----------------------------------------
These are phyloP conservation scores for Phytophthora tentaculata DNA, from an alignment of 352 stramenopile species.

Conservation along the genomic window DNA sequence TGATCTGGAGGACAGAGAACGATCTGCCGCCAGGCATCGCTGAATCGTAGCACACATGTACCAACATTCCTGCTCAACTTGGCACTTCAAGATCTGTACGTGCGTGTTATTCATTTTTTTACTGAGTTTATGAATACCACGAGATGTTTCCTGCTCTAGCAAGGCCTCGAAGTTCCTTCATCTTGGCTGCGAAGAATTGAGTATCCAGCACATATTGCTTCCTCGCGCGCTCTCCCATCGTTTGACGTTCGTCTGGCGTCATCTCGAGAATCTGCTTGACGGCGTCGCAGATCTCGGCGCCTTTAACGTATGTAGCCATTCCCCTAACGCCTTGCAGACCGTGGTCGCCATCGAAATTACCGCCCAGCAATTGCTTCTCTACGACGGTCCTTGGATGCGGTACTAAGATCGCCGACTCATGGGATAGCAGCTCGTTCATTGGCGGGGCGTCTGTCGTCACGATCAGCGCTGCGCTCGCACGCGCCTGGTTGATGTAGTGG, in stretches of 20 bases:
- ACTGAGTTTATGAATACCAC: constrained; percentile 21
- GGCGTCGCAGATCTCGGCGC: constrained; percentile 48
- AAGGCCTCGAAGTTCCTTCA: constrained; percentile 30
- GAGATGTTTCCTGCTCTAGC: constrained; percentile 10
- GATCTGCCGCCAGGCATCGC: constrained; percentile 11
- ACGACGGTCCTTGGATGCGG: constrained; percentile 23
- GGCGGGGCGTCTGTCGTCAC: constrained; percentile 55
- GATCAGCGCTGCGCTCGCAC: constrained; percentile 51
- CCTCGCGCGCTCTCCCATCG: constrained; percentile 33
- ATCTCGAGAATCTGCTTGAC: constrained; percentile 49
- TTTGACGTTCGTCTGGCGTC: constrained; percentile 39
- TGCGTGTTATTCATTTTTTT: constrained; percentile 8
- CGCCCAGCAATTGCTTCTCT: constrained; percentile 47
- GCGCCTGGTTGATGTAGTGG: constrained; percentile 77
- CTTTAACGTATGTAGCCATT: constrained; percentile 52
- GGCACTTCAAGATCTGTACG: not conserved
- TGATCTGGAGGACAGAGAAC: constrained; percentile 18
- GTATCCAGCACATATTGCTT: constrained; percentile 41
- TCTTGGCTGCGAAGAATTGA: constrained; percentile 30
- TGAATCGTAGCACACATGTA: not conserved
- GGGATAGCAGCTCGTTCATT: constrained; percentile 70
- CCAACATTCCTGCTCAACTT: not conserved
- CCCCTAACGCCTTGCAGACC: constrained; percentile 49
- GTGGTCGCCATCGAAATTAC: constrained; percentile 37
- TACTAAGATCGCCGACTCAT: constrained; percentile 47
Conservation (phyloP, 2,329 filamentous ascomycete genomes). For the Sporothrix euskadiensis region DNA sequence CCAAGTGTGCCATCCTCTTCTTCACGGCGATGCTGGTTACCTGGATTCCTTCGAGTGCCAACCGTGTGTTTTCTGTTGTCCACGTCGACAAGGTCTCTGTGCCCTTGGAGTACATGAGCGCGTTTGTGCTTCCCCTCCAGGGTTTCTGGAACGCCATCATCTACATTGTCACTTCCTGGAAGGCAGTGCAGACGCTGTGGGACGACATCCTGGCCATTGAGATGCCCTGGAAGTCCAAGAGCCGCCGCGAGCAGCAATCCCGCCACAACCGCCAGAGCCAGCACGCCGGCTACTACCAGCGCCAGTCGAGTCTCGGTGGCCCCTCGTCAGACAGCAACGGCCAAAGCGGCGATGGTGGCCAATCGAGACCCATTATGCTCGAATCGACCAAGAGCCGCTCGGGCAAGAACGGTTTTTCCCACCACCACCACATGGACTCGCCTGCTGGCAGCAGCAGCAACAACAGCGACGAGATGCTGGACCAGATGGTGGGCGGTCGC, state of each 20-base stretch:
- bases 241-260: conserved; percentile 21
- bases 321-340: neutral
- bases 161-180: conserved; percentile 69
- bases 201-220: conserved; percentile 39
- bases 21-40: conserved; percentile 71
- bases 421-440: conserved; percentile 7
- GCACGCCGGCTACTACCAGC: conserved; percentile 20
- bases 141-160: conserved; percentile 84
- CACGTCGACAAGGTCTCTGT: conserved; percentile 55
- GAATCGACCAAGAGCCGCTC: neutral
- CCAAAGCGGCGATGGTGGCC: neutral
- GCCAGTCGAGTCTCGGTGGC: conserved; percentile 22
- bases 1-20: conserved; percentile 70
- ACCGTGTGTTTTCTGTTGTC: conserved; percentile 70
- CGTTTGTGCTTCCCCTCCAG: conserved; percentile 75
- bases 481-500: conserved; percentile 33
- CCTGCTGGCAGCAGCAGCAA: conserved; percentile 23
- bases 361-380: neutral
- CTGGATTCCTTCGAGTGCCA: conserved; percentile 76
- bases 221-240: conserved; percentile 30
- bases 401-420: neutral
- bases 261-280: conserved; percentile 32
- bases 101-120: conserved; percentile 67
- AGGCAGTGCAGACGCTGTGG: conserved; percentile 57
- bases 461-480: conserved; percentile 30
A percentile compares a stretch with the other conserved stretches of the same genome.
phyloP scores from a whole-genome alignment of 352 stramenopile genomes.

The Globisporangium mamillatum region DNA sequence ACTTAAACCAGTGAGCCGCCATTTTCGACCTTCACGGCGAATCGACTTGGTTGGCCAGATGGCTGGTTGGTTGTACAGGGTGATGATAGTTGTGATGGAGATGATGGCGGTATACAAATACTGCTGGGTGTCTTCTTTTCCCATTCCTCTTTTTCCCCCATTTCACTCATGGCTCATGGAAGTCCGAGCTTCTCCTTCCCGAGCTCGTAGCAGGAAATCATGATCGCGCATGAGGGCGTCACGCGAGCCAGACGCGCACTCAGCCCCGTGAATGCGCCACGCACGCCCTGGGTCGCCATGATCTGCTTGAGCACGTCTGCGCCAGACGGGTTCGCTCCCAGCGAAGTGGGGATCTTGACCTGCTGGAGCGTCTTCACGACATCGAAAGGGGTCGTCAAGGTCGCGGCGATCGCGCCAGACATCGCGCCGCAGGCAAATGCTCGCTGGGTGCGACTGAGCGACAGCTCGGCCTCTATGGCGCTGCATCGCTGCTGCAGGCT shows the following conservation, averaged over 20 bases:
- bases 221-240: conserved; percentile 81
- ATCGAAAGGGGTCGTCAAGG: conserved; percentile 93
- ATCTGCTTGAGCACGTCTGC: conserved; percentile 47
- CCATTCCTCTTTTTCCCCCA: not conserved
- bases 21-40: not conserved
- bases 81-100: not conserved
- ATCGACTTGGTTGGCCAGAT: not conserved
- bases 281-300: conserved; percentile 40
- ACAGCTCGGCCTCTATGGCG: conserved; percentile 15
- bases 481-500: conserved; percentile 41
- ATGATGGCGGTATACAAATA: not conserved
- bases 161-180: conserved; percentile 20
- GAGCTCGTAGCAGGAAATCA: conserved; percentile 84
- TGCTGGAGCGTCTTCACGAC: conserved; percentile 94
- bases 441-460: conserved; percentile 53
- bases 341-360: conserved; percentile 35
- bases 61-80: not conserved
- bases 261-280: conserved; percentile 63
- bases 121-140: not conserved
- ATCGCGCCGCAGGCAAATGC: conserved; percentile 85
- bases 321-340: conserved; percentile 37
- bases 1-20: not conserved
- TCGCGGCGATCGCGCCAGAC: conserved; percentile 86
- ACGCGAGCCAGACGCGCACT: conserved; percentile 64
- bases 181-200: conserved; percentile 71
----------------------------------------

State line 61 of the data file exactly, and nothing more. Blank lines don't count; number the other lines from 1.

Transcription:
- bases 21-40: not conserved